A chance fossil discovery in Montana a decade ago has led to the identification of an audacious new species of horned dinosaur, Spiclypeus shipporum, according to a study published May 18th, 2016 in the open-access journal PLOS ONE by Jordan Mallon, from the Canadian Museum of Nature, Canada, and colleagues.
The new dinosaur, Spiclypeus shipporum, is described from bones representing the skull, part of the legs, hips and backbone of an individual preserved in a silty hillside that once formed part of an ancient floodplain. While the fossil now has a scientific name, it is more commonly known by its nickname “Judith,” after the Judith River geological formation where it was found. What sets Spiclypeus shipporum apart from other horned dinosaurs is the orientation of the horns over the eyes, which stuck out sideways from the skull, and a unique arrangement of bony “spikes” that emanated from the margin of the frill–some spikes curled forward while others projected outward.
Close examination of some of its other bones may also suggest a life lived with pain. Judith’s upper arm bone (humerus) showed distinct signs of arthritis and bone infection. Despite this trauma, analysis of the annual growth rings inside the dinosaur’s bones suggested that it lived to maturity, and would likely have been at least 10 years old when it died.
There are now nine well-known dinosaur species from Montana’s Judith River Formation, some of which were also found in Alberta, while others such as Spiclypeus are unique to Montana. The authors note that none of the species have been found in more southerly states, suggesting that dinosaur faunas in western North America may have been highly localized about 76 million years ago. Jordan Mallon’s prior research has shown that such species-rich communities may have been enabled by dietary specializations among the herbivores, a phenomenon more commonly known as niche partitioning.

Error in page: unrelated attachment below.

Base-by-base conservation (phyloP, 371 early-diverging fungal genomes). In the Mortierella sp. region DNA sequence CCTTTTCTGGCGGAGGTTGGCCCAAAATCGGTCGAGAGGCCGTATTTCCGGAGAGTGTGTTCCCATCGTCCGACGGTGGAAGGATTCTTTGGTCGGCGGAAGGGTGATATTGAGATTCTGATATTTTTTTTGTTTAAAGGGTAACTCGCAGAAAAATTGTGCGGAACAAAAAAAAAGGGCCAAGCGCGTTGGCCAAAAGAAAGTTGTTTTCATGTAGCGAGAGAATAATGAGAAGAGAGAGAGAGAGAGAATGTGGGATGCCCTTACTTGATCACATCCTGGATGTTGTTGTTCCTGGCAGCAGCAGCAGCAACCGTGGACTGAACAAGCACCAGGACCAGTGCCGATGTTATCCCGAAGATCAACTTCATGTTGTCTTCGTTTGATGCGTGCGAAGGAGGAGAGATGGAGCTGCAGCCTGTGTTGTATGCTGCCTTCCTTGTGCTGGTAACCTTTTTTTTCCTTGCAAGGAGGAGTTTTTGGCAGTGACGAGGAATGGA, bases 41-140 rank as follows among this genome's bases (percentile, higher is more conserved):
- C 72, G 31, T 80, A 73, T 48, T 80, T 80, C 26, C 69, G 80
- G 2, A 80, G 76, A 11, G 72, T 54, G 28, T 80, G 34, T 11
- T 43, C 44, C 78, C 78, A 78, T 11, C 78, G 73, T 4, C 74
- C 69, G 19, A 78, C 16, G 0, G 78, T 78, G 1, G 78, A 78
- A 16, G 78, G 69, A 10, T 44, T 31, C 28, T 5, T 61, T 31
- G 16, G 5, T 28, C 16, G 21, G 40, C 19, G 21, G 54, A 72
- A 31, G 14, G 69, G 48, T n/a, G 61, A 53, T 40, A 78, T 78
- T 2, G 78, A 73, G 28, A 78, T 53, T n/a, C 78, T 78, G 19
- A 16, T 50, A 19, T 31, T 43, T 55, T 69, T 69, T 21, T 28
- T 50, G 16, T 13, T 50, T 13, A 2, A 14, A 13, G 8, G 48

“This is a spectacular new addition to the family of horned dinosaurs that roamed western North America between 85 and 66 million years ago,” explains Mallon, who collaborated with researchers in Canada and the United States. “It provides new evidence of dinosaur diversity during the Late Cretaceous period from an area that is likely to yield even more discoveries.”
The name Spiclypeus is a combination of two Latin words meaning “spiked shield,” referring to the impressive head frill and triangular spikes that adorn its margins, and the name shipporum honors the Shipp family on whose land the fossil was found near Winifred, Montana by Dr. Bill Shipp.
“Little did I know that the first time I went fossil hunting I would stumble on a new species,” explains Shipp, a retired nuclear physicist who became a fossil enthusiast after moving to his dinosaur rich area of Montana. “As a scientist, I’m really pleased that the Canadian Museum of Nature has recognized the dinosaur’s value, and that it can now be accessed by researchers around the world as part of the museum’s fossil collections.”